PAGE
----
You can make the 7618 as complicated (or not) as you like. We’d probably opt for the changeable ratios of the Dyna-6 box. Modern powershifts are clever enough so we’re not sure a CVT is worth the extra pennies, but it really does depend on what you’re looking for. In the field, it’ll be ideal for drilling work and almost has the grunt to double-up as a front-line tractor.
Massey Ferguson’s new 7600 range is now bulging at the seams. Squeezing in eight tractors new from the waist up, Oliver Mark gave the middleweight 7618 a run-out in a sun-soaked Poland.
Massey hopes its reinvented 7600 series will propel it to number-one spot in the light-heavyweight division.
Until last year, it could offer something for everyone with its 5400, uber-popular 6400 and bulkier 7400 tractors. So, why the change?
Well, as the key horsepower sector across Europe, it’s quite like assembling the Lions rugby squad. Massey hopes the top performers from each range will form an all-conquering 7600-series to cover the 140-235 horsepower category.
We took the 7618 Dyna-VT for a days work. At 175hp, it’s the largest of the short-wheelbase 7600s (the big boys were launched late in 2011). Weighing little more than a Japanese sumo wrestler, it looks ideal for light cultivation, drilling and transport duties.
Under the hood is a 6.6-litre Sisu, which will kick out 175hp. Dyna-4 and -6 models get a Brucey-bonus 25hp power boost, but that’s not available on the CVT version.
The tractor has what Massey calls its second generation emissions control. There have been a few changes since its first effort on the big 8600 series three-and-a-half years ago. Most notably it has meant the AdBlue tank is now tucked behind the diesel reservoir to protect it from engine heat and prevent the urea crystallising.
Massey has managed to chop idle speed from 800 to 700rpm, as well as 25% off the service interval. Up to 500 hours, it’s now in-line with most of the rivals so you’ll get an extra week of hard work before it needs to be parked up in the workshop.
It’s safe to say the iffy gearbox of the 1990s’ 3000-series is long gone. Purchasers of the 7618 get the choice of the 24-speed Dyna-6 or the seamless Dyna-VT.
We had the luxury of the Fendt-derived CVT option. As stepless transmissions go, it is pretty easy to set up and use. As usual, there are three driving modes – the foot-down-and-go pedal mode that scoots up and down the gears as you man the throttle, as well as joystick and pto modes.
Technically, you should get more accurate forward speed and better engine economy from the Dyna-VT (hence the lack of power boost). It doesn’t come cheap though – expect to pay £7,384 more for the luxury on an Exclusive version.In fact, we’d probably opt for the Dyna-6. These days you can get almost the same versatility from a clever powershift as you can a stepless transmission. The power boost might come in handy for transport and heavy draft work, too.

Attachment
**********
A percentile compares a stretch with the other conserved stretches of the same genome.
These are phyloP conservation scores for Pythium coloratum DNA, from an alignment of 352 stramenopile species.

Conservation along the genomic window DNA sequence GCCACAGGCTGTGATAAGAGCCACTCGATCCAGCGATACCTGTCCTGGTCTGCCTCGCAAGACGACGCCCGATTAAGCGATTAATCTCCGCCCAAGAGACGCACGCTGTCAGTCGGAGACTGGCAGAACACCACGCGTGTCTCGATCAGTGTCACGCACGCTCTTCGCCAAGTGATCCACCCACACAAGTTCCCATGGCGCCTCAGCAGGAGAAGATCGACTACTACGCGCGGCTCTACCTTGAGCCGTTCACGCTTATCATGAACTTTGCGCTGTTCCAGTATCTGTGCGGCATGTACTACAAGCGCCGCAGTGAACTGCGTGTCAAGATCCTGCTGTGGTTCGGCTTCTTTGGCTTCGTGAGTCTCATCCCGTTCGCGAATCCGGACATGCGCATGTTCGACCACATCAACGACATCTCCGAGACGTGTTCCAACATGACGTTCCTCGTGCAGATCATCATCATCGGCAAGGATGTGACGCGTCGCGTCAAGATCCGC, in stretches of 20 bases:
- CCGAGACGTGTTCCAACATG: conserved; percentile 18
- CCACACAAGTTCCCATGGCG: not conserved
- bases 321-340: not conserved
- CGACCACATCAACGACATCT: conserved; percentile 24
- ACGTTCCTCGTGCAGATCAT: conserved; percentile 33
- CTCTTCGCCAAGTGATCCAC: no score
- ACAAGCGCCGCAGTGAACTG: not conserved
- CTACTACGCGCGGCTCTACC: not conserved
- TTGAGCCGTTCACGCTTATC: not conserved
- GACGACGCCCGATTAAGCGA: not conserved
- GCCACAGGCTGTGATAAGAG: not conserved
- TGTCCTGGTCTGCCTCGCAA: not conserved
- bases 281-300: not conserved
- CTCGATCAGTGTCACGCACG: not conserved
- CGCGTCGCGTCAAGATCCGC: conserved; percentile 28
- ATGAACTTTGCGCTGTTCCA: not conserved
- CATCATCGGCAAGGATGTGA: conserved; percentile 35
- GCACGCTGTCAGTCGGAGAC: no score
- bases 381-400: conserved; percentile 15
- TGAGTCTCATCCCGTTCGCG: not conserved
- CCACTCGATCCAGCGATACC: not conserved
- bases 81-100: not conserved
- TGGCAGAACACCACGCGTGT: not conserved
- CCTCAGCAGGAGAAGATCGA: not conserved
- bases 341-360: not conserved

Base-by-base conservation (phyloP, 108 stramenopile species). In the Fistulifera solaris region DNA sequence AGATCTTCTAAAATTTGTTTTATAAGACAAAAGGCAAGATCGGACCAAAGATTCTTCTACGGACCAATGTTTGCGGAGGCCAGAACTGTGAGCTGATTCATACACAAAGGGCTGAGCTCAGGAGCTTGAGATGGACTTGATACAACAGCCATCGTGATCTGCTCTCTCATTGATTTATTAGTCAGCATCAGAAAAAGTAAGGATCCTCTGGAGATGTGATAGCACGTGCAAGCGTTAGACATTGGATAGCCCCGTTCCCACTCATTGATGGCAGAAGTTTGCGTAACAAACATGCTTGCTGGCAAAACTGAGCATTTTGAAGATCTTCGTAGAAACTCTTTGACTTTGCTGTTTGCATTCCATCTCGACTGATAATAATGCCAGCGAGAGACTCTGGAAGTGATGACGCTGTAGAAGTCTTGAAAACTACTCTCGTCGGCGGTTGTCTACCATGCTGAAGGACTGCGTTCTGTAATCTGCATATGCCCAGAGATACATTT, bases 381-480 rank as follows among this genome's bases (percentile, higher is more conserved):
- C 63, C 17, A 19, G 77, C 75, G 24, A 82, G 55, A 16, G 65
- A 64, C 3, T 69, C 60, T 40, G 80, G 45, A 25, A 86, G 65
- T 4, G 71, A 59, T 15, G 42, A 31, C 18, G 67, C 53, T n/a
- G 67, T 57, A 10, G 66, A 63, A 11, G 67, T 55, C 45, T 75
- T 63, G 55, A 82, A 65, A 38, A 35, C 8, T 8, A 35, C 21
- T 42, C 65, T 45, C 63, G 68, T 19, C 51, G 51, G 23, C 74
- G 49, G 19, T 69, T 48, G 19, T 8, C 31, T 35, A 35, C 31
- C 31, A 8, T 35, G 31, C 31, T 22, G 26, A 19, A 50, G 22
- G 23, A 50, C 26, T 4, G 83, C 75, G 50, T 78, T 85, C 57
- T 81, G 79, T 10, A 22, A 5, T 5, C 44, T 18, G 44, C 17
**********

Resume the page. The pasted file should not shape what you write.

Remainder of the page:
You could make a strong argument for the 7618 being the best looking tractor in the sector. A sleek bonnet, chunky tyres and big exhaust give it a menacing look – one jab of the throttle and you’re expecting to see plumes of black smoke go bellowing into the sky (but, needless to say, it doesn’t).
While the bottom half hasn’t changed much, there are some subtle alterations higher up. With curved cab posts and a racy bonnet, it wouldn’t look out of place tearing around the Nurburgring.
In the cabin, changes are more drastic. Massey has plumped for a dreary beige colour scheme and enlisted the help of Lawrence Llewellyn Bowen to design the jazzy seat.
But, beautification aside, it feels far more spacious than the New Holland T7 and Case Puma. Driving position is at the back end of the cab, leaving space for a well-fed Labrador in the footwell.
Visibility is generally good, too. The girthy stack housing the two SCR catalysers does it no favours, but it’s well managed – the exhaust is oval so tucks fairly neatly behind the pillar. The front window is now a complete screen, but Massey has kept the structural waistline bars (which make an ideal place to put your feet up after a few hours in the saddle).
The Exclusive spec we had comes with a joystick rather than the traditional T-bar control. Unless you’re missing a thumb, it isn’t comfortable to hold and it’s certainly not the sort of thing you could rest your hand on all day.There is the option of adding a second joystick to control spools or front loader, but we reckon you’d be better off sticking with the paddles.
Fortunately, there’s no need to know Massey’s datatronic computer system off by heart. Flick switches on the right-hand pillar control most of the key operations, while the small screen on the dash can be used to fine-tune engine speed and cruise controls.
Registering almost a tonne lighter on the scales than its rivals, it’s in the field that the 7618’s power-to-weight ratio really proves its worth.
It means it’ll be right at home on drilling and light cultivation work. We hooked it up to a set of 4m Gregoire Besson discs to break up some cloddy plough and it had plenty of muscle for the job.
We found setting up the headland management was more of a chore. Scrolling through the system with a thumbwheel you can insert and delete functions, but we found it pretty tricky.
Should you master it then you can drop the speed steer function into the programme. It makes headland work easier by reducing the number of turns of the wheel lock to lock – pretty handy in small fields.
We really noticed how small it felt compared to the New Holland T7 with its big bonnet and wide front mudguards.
Engine: Sisu 6.6-litre
Service Interval: engine 500 hours, transmission 1,500 hours
Price: Efficient version £102,545; Exclusive version £108,581